PARADISE, California - The death toll from wildfires raging in California rose to 31 on Sunday after six more people were found killed in what was poised to become the deadliest wildfire in state history.
Officials said the bodies of five people were found in their burned-out homes and the sixth was found in a vehicle in northern California's Camp Fire, Butte County Sheriff Kory Honea told reporters on Sunday evening.
More than 200 people are still unaccounted for, Honea said.
Hot dry winds expected to blow until Tuesday whipped up the flames and heightened the urgency of evacuation orders, officials said.
"We are entering a new normal. The rate of spread is exponentially more than it used to be," said Ventura County Fire Chief Mark Lorenzen, noting at a news conference that California's fires in 2018 grow far more quickly than they did even 10 years ago.
Several officials urged residents to heed evacuation orders, noting they themselves had followed orders to leave their homes for safety.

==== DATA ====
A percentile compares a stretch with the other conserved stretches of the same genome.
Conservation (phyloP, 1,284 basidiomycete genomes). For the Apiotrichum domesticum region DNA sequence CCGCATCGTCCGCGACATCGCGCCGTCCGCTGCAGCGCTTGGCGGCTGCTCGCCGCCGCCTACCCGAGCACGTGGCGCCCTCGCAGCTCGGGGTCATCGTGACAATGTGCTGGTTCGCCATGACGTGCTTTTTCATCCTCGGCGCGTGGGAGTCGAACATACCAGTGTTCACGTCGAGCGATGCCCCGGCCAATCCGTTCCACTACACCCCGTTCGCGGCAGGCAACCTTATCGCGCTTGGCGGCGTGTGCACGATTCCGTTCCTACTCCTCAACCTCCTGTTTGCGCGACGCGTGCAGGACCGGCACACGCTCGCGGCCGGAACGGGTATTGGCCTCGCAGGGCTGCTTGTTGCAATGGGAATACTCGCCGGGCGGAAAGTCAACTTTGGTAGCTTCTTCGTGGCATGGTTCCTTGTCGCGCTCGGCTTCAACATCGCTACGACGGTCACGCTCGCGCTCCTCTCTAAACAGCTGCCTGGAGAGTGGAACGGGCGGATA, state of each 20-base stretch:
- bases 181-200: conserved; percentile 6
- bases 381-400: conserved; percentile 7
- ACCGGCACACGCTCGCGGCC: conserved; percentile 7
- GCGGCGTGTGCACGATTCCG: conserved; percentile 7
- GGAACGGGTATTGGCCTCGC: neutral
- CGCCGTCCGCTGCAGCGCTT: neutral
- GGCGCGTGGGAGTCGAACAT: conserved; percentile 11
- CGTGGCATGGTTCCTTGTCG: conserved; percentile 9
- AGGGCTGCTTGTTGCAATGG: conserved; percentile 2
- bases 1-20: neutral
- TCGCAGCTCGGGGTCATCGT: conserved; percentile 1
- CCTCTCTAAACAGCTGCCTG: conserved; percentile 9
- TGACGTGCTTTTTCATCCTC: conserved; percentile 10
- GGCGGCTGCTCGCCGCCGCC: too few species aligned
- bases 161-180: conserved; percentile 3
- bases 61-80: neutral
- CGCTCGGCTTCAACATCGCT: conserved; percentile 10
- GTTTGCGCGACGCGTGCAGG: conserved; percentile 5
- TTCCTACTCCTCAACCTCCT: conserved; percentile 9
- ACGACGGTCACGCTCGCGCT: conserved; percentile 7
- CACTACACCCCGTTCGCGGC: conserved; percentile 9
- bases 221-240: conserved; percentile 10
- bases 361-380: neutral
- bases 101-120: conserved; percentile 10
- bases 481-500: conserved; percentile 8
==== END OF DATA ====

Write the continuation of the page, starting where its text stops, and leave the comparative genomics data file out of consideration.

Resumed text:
"Winds are already blowing. They are going to blow for the next three days. Your house can be rebuilt but you can't bring your life back," said Chief Daryl Osby of the Los Angeles County Fire Department.
The Camp Fire burned down more than 6,700 homes and businesses in Paradise, more structures than any other California wildfire on record, and the death toll, which could rise, also makes it one of the deadliest.
Its death toll now equals that of the Griffith Park Fire in 1933, the deadliest wildfire on record in California.
Winds of up to 64km/h were forecast to blow in the north and gusts of up to 113km/h, the so-called Santa Ana "devil wind," were expected in Southern California.
Governor Jerry Brown asked US President Donald Trump to declare a major disaster to bolster the emergency response and help residents recover.
"We're putting everything we've got into the fight against these fires and this request ensures communities on the front lines get additional federal aid," Brown's letter said.